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Changing Mindsets and Messing with Tradition

After months of design and teamwork, I’m happy to report that we have finally broken ground on the Mosaic Project. We are in the midst of finishing the last details on the construction drawings. The building permit drawings are into the City for their approval. The project is moving along!!!

Our team chose to deliver this project using the Integrated Project Delivery (IPD) contract method. In the typical process of construction, consultants design buildings and contractors estimate the cost of building. Occasionally, the owner counters that the price is too high. The team then value engineers to get the design to meet the budget. In this traditional method, pricing follows design. IPD changes that. It dictates that the team prices the project first, and then designs to meet the price. This little change really can mess with tradition. Initially, the whole team struggled with this concept. Numerous times, we found ourselves drifting back to the traditional methods, and we had to remind ourselves about the IPD process. Eventually we got it.

The IPD contract encourages open communication between all IPD partners (the general contractor, sub-contractors, architect, consultants and the owner). Throughout this process, the partners have elevated collaboration to a whole new level that I have not seen between contractors and consultants before. I attribute this to that fact that all the sub-contractors, contractor and the consultants have put their profit at risk. Now everyone has some serious skin in the game! This solidifies the “price-then-design” mind shift that has to occur in order to make IPD successful.

The IPD partners have really stepped up their game during the design phase. The IPD partners established small teams of closely related consultants and sub-contractors to coordinate the details and constructability of their scopes of work. They worked tirelessly to find solutions to design issues, they sourced the best supplier for the building products they require and they were driven to find the right personnel for the project.

The management of this process has had its share of bends and turns, as everyone had to shift their thinking. There have been many intense conversations about the IPD process, the design details and the constructability of the building. Intense conversations are not necessarily a bad thing; it means that the IPD partners are working very passionately towards the success of a great building. I’m proud of the product we’ve designed and I’m looking forward to implementing this design into a reality.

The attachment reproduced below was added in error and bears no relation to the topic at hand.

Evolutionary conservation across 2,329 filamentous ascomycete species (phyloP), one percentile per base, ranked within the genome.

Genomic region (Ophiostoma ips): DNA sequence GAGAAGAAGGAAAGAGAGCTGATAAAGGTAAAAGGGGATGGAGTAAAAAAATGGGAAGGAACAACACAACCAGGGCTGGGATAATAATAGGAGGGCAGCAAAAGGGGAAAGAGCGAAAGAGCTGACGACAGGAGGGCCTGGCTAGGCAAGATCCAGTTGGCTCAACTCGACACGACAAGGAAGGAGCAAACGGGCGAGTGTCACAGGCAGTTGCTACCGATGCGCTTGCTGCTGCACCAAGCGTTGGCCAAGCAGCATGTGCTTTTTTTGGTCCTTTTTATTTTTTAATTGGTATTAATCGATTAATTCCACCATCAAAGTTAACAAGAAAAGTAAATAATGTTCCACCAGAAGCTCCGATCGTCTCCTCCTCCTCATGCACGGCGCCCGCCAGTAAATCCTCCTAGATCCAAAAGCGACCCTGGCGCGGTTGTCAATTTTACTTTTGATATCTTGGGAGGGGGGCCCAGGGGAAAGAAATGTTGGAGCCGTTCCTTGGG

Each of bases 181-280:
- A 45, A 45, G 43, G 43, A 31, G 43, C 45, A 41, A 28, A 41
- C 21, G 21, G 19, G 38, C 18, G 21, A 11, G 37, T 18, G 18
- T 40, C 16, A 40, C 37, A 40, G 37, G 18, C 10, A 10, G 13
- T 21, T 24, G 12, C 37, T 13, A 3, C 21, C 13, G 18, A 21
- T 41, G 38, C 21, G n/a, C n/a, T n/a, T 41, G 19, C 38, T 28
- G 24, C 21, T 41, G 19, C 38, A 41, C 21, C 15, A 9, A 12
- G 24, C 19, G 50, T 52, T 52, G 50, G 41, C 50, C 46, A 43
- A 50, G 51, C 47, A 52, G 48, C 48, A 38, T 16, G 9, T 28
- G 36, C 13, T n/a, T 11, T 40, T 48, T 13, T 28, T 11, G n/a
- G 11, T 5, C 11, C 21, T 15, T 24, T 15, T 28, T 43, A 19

Website: Chandos

Mark Moran, Project Manager, Chandos

Mark Moran has a rich and varied background, holding both a Bachelor of Music in Cello Performance and a Bachelor of Civil Engineering. He’s worked with Chandos for close to five years, and has had the opportunity to work on a number of large projects including the Grande Cache Recreation Centre (20 million) the South Edmonton Multi-Use Centre (4 million) and multiple tenant improvements ranging from $20,000 to $4 million.

At Chandos, Mark is a Project Manager, but in addition still performs as a cellist in the Stringbeans Quartet. He’s performed at weddings, parties and dinners for over 15 years, which keeps him very busy, taking part in approximately 30 gigs a year around the Edmonton area. Actively involved in the St. Albert community, he sits on various committees, the latest being as a board member on the St. Albert Mayors Celebration for the Arts, an evening to celebrate local artists. Mark is a lifelong learner and enjoys studying about different management techniques and business strategies.

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